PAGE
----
“We have been a proud partner of this community for over seven years,” he said. “Despite the fact that this has been an extremely difficult time for malls and the retail industry in general, we have worked tirelessly to find alternative uses to serve our community.”
The city council voted to enter negotiations with ViaPort to lease part of the more than 80,000 square foot Kmart space last August. A lease was signed in November and the $1 million in American Rescue Plan Act funds to secure the property was paid out a month later.
But questions about the cost to taxpayers of the move were never fully resolved until the lease was signed. Preliminary information estimated that it would cost $5 million to upgrade the Kmart space to meet the city’s needs.
Residents criticized what some called a “backdoor deal” and raised questions about how the city would pay for the move as well as the monthly lease payment, which would cost around $33,000. Others said the city shouldn’t pay to keep the ViaPort open and that the city should own its facilities instead of renting them.
“I think we should own our buildings,” said resident Linda Testa. “Moving our offices means keeping the lights on at ViaPort.
Wednesday’s comes a week after engineers from Barton & Loguidice presented a cost analysis study for the ViaPort move. The city hired the firm to complete the study in January, two months after signing the lease.
The study estimated that it would cost the city $9.2 million to upgrade the Kmart space, nearly double the original price of $5 million, and the projected cost of renting the facility would be of $54 million over a 30-year period. The additional cost was caused by inflation and changes to a preliminary site plan, including a police carport and improvements to the exterior of the building.
Upgrading the city’s current facilities would cost about $14.4 million and would cost $34 million to maintain the properties over 30 years, according to the study.
It was also determined that the city would pay $37 million over 30 years to maintain the Kmart facility if it purchased the property, although the estimate did not include a sale price for the building or take into account income associated with the sale of the actual town. buildings or property maintenance costs.
It is also unclear whether the city would be able to purchase the building. The lease contract provided only a first right of refusal and not an option to buy, raising questions about what would happen to the city’s locations if the lease was not renewed after 10 years.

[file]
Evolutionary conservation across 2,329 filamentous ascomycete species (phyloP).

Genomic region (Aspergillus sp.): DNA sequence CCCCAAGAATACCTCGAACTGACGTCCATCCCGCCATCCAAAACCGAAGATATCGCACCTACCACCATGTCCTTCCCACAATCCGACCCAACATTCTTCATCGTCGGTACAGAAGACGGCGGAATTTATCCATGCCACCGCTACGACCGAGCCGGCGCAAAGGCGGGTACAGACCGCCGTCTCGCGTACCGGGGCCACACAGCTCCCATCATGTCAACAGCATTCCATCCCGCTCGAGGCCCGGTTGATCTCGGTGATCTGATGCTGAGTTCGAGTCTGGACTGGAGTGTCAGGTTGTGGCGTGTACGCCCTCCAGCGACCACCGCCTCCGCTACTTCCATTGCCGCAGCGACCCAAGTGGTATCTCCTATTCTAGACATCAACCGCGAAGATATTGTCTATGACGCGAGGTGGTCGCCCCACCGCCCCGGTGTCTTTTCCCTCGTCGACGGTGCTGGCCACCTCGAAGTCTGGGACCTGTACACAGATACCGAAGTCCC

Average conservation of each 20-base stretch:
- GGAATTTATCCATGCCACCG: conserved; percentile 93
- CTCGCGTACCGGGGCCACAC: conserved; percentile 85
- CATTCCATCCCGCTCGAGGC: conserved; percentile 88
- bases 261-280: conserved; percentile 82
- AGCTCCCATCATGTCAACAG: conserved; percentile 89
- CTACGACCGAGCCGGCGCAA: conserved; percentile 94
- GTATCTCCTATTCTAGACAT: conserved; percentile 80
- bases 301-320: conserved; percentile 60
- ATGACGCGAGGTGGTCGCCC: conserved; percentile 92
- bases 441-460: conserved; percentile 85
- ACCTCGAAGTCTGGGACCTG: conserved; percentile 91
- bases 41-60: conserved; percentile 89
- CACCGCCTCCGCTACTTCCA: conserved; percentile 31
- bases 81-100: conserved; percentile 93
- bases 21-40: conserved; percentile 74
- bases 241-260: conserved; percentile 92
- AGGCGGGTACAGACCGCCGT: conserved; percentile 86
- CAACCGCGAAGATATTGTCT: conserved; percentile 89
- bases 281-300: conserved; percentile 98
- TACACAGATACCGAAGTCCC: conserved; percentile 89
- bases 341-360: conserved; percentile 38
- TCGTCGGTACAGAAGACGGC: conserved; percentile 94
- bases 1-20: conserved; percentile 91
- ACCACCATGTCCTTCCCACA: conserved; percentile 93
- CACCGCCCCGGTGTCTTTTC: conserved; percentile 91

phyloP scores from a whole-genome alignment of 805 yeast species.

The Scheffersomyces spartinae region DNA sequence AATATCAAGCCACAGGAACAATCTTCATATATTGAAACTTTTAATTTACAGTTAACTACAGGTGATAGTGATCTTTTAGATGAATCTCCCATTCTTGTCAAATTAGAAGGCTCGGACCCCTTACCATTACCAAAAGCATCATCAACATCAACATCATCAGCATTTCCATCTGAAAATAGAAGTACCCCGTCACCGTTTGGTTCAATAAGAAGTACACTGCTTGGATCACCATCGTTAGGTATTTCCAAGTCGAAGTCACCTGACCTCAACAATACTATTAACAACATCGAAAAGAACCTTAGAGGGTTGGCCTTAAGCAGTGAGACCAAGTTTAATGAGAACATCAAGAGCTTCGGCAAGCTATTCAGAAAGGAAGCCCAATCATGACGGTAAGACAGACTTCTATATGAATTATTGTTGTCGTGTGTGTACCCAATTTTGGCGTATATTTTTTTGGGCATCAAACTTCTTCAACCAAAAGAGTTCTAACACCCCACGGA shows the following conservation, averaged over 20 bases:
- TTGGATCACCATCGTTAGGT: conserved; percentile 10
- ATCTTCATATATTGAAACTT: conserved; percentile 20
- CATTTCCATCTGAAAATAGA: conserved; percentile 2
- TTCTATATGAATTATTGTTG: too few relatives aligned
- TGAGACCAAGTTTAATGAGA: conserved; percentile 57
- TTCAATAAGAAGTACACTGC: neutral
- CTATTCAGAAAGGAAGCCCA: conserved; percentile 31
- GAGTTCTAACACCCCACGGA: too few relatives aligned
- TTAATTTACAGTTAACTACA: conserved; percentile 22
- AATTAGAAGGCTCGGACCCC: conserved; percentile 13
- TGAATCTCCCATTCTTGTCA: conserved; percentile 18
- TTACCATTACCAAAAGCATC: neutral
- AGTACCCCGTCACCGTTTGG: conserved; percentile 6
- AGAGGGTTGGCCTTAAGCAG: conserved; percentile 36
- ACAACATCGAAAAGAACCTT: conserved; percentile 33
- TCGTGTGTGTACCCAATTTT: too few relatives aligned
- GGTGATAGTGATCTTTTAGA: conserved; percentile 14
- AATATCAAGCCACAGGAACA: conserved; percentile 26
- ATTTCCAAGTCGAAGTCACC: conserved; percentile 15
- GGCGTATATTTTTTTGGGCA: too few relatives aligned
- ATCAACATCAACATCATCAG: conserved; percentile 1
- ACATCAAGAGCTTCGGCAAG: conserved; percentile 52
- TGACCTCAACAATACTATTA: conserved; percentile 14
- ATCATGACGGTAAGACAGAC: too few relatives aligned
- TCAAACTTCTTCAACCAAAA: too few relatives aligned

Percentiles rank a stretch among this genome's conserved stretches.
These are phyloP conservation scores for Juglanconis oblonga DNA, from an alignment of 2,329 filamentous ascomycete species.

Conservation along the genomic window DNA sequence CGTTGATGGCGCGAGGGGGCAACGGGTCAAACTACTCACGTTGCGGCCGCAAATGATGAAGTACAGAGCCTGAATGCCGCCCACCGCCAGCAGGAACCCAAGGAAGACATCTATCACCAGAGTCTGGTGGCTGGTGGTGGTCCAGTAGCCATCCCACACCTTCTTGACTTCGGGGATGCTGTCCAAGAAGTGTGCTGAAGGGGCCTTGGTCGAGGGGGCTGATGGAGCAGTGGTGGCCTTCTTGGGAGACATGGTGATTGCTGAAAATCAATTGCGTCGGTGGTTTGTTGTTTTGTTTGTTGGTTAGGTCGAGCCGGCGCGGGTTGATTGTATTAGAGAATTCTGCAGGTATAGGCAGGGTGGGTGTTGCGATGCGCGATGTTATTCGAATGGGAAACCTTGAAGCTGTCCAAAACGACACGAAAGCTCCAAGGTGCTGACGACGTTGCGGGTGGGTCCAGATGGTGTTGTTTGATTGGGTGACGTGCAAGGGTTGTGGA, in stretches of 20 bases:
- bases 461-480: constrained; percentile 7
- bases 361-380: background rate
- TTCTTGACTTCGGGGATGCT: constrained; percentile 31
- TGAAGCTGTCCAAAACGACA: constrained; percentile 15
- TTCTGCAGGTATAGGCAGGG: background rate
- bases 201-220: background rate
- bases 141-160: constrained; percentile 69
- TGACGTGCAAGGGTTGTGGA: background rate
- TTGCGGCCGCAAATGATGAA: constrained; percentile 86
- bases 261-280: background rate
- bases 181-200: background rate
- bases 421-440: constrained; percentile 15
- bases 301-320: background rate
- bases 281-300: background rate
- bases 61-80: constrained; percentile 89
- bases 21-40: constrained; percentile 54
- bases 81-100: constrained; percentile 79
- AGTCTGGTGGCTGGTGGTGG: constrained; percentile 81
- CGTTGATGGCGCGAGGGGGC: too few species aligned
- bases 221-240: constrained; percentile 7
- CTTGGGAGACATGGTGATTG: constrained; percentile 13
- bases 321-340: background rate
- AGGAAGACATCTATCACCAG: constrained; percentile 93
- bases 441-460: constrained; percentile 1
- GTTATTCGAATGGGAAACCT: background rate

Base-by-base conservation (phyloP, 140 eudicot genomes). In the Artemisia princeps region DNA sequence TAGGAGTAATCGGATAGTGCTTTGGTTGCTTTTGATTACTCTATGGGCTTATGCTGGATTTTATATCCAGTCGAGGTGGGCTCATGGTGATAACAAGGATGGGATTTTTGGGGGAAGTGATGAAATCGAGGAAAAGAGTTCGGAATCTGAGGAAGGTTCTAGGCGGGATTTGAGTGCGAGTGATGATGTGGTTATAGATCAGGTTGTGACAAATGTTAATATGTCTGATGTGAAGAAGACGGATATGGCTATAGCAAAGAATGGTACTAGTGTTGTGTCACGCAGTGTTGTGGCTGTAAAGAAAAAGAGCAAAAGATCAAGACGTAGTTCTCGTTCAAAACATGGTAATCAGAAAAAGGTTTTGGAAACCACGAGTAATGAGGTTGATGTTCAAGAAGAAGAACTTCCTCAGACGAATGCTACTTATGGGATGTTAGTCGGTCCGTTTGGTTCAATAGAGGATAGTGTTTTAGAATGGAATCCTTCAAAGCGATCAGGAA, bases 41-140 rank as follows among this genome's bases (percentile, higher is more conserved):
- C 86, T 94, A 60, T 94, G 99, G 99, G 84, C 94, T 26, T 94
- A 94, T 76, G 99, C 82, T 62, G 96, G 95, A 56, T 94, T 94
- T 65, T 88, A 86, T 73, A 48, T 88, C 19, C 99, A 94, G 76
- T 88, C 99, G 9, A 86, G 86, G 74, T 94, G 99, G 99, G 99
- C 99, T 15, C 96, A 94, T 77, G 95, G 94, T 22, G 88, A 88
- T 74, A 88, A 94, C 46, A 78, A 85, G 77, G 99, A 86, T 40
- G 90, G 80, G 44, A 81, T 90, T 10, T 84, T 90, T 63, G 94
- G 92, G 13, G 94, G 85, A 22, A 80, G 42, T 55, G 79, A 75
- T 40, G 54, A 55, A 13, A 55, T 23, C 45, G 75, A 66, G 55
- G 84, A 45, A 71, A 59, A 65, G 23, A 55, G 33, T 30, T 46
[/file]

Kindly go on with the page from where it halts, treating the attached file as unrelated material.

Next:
Christou last week admitted he believed the contract included an option to buy and that he would not have backed the move had he known otherwise. He blamed former city attorney Kate McGuirl for misleading him, and said he still supports moving city operations to ViaPort, but only if the city can buy the space Kmart.
Meanwhile, Miller-Herrera called on the city council to put aside “ego and political talk” to find a solution, but criticized the new administration for not having a clear path to deal with the aging facilities of the city and for not fully considering the ramifications of breaking the lease agreement.
She added that she would not be in favor of modernizing the existing town hall and police department.
“Nor can I say that investing between 15 and 20 million dollars in [Town Hall] or the police department is the right decision for our police department, for our courts, or for the public when they enter these buildings,” Miller-Herrera said.
But Mastroianni pushed back, saying after Wednesday’s meeting that the former city council should have been more transparent in its decision-making and considered exactly how much it would cost to upgrade the Kmart space before signing a lease.
“The reason why the cost of construction has doubled is that there has never been a cost construction before,” he said. “We actually did our due diligence to find out what it would cost.”
He added that he hopes there will be no legal ramifications for the decision to cancel the lease. ViaPort, he said, represents a major commercial district in the city that he hopes will attract new business, although he wondered if having city services would be the best move.
“I want to see the best possible result there,” Mastroianni said. “I want people to shop there. I want it to be a great bridge between the city of Schenectady and the city of Rotterdam, and I don’t think continuing the lease will be the best benefit in that regard.
Contact journalist Chad Arnold at: [email protected] Follow him on Twitter: @ChadGArnold.